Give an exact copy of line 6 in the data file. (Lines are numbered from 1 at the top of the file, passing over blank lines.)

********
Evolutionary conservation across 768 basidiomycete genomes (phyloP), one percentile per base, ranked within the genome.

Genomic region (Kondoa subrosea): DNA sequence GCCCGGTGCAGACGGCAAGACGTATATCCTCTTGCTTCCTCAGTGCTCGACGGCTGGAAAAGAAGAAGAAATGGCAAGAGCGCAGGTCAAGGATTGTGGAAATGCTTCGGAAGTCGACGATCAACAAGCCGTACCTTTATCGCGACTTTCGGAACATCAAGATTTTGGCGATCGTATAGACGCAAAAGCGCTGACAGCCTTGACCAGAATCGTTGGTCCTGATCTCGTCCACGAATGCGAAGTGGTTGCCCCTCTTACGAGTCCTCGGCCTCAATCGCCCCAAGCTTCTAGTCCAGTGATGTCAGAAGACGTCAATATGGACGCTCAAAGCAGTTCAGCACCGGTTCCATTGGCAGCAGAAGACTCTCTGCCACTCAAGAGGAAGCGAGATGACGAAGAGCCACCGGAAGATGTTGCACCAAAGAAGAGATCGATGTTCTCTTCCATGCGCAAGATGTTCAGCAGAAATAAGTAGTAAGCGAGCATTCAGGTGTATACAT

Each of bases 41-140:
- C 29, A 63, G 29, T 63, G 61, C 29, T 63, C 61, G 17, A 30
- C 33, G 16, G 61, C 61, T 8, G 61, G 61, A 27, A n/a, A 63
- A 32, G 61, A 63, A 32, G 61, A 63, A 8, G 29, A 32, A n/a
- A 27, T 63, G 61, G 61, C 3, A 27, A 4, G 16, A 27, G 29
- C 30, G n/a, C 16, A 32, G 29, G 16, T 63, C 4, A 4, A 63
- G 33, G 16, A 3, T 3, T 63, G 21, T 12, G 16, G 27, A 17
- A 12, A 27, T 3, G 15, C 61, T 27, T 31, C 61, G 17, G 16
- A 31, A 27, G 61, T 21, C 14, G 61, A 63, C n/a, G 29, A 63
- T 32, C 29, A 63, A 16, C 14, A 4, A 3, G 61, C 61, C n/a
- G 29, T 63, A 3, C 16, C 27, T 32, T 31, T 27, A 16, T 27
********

- A 32, G 61, A 63, A 32, G 61, A 63, A 8, G 29, A 32, A n/a